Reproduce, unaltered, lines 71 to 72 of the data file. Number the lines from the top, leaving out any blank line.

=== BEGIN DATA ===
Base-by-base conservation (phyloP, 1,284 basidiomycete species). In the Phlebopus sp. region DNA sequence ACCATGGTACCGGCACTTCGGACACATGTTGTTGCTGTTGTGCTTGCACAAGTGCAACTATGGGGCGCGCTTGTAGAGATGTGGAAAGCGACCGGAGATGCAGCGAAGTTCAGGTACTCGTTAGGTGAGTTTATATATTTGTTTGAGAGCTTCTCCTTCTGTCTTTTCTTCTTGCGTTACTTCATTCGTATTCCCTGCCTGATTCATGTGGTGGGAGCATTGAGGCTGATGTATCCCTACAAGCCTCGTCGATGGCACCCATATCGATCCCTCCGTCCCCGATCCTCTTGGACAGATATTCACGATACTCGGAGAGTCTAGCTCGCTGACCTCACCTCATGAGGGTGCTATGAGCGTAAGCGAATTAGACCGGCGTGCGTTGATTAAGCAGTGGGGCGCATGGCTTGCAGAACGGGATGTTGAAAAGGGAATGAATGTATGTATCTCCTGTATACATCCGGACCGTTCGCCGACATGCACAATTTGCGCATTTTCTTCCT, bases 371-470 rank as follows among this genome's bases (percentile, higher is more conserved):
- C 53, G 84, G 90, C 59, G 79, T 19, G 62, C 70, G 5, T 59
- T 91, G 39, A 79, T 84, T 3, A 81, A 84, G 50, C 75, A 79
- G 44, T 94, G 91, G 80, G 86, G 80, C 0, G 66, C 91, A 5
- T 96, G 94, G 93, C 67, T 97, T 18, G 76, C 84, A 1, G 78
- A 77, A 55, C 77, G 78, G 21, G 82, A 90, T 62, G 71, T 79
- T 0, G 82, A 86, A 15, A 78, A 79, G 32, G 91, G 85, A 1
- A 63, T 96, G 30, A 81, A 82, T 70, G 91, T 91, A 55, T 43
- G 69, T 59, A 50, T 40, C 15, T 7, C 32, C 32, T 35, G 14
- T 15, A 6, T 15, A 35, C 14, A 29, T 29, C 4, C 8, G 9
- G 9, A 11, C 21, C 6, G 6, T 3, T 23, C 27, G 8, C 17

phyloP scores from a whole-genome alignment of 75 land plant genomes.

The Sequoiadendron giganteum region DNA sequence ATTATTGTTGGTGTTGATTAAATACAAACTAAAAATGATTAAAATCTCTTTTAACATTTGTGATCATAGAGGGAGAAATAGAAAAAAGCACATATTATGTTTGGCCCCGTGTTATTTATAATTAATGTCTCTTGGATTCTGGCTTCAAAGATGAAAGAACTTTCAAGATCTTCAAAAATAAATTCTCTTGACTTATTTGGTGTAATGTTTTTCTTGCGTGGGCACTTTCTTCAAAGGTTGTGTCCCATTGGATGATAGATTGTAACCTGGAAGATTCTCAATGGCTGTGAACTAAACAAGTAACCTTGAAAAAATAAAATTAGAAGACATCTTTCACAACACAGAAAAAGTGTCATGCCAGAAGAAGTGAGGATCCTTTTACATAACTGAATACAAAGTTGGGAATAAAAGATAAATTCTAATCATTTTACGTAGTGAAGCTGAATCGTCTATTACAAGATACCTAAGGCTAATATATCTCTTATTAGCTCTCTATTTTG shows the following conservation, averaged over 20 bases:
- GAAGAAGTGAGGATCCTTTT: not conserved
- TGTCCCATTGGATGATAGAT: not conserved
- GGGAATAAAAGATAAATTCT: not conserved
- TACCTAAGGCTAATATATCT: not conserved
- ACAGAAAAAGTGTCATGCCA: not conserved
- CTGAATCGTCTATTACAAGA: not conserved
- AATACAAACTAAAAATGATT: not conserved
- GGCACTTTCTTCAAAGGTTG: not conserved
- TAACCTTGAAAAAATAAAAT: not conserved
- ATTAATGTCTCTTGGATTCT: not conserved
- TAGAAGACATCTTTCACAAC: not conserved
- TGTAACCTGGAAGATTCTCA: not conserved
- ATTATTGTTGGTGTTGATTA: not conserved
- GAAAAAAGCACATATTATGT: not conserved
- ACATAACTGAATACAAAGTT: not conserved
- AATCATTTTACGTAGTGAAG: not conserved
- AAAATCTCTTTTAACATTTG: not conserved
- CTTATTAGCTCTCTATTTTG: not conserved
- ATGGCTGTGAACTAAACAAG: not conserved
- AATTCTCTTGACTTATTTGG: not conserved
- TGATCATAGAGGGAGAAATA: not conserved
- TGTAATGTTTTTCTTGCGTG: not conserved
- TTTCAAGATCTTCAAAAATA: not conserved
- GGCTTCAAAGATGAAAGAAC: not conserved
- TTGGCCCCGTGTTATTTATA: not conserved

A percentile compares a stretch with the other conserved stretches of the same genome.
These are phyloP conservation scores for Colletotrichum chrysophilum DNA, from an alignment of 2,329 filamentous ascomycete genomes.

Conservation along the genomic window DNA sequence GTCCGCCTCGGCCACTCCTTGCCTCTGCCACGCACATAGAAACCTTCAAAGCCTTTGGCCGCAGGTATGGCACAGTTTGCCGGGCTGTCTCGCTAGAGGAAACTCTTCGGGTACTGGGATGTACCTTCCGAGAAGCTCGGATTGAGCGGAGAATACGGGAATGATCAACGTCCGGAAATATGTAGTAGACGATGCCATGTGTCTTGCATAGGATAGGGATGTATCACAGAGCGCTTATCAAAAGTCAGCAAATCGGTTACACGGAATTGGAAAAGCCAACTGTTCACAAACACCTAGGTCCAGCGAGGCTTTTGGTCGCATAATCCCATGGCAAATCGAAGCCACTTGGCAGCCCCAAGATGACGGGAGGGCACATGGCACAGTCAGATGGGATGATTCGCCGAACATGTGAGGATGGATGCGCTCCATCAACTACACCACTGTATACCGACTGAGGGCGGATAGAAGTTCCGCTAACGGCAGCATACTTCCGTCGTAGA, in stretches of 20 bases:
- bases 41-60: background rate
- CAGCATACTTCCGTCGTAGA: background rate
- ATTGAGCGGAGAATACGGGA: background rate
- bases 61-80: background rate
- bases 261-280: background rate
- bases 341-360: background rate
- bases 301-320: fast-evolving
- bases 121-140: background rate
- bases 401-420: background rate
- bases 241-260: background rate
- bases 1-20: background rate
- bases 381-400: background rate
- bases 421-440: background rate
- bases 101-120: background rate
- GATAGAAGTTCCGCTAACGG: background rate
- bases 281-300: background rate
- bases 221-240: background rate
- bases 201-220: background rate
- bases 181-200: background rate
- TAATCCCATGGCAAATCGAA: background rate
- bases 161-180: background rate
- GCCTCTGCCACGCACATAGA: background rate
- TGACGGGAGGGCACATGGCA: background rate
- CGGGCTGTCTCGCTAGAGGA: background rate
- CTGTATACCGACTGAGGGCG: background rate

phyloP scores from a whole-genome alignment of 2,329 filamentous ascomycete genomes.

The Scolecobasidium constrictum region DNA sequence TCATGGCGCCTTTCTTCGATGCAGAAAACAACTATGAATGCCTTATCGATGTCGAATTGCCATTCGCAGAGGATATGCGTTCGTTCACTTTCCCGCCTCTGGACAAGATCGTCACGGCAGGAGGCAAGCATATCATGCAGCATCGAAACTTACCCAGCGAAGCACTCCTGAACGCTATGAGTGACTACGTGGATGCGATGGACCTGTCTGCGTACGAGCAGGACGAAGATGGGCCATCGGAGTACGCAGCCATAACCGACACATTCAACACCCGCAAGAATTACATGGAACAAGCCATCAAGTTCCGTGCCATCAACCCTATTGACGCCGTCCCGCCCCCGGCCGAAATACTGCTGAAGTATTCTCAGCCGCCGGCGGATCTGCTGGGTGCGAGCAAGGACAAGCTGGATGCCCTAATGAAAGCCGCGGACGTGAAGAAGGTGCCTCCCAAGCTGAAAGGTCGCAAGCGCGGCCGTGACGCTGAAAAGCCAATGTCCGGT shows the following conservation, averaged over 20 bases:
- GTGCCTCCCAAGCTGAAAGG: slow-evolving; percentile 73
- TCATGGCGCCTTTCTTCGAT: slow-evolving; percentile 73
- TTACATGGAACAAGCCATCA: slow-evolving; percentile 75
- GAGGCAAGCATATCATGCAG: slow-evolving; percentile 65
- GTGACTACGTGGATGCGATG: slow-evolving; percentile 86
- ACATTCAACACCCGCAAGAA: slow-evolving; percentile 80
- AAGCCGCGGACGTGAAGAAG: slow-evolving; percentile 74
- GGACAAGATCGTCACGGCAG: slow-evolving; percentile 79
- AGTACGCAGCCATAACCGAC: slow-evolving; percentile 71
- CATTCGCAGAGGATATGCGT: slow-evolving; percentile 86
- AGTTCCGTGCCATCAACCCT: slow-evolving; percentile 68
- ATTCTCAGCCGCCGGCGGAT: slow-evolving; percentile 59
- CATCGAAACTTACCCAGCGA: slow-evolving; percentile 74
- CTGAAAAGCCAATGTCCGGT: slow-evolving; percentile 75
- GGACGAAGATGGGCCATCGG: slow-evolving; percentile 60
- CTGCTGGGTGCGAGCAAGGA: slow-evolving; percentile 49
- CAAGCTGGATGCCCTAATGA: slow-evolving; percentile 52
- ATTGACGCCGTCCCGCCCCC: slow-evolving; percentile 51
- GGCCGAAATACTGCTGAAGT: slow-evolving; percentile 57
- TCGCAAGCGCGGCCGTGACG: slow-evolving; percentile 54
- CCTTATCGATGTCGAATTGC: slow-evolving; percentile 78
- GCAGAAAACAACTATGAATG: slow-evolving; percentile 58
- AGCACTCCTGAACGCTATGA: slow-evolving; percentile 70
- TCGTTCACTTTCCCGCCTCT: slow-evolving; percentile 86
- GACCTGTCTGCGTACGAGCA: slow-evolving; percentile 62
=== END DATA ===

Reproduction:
- TTACATGGAACAAGCCATCA: slow-evolving; percentile 75
- GAGGCAAGCATATCATGCAG: slow-evolving; percentile 65